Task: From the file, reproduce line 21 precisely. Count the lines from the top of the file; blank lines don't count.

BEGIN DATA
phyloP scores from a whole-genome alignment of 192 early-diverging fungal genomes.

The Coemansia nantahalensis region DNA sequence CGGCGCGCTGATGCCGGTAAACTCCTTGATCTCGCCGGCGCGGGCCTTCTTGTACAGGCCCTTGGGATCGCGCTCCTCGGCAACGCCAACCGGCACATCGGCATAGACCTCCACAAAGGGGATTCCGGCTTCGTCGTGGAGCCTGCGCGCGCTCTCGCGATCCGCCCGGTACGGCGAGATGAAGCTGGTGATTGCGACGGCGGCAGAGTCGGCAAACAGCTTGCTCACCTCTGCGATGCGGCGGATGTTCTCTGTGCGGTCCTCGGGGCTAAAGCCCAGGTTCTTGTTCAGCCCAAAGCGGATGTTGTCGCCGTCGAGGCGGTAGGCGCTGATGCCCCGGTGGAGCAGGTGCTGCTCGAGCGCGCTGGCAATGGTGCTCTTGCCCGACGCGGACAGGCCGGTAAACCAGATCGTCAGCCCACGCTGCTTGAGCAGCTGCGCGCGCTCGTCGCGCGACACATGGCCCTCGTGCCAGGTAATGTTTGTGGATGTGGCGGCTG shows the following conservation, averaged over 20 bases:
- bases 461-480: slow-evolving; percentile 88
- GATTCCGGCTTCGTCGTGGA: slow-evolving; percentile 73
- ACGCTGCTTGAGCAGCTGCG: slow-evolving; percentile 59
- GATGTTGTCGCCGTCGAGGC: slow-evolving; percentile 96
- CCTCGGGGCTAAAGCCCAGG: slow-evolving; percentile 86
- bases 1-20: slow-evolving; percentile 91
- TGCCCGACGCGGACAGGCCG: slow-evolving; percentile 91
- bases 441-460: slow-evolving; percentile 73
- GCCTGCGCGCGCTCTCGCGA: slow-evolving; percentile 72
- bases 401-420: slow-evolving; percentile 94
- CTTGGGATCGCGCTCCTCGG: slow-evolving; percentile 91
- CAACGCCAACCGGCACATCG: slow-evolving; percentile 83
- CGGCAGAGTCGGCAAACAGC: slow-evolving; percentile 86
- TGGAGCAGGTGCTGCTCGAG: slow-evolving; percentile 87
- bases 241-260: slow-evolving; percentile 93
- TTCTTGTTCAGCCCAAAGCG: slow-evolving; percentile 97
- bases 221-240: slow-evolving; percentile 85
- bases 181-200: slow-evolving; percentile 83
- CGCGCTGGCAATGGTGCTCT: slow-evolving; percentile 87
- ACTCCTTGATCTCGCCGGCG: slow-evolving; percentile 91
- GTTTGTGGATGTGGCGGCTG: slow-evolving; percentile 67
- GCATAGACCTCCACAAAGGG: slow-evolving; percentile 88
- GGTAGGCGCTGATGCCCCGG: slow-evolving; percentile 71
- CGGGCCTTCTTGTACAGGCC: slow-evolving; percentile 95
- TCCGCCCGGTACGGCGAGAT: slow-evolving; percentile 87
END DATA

- CGCGCTGGCAATGGTGCTCT: slow-evolving; percentile 87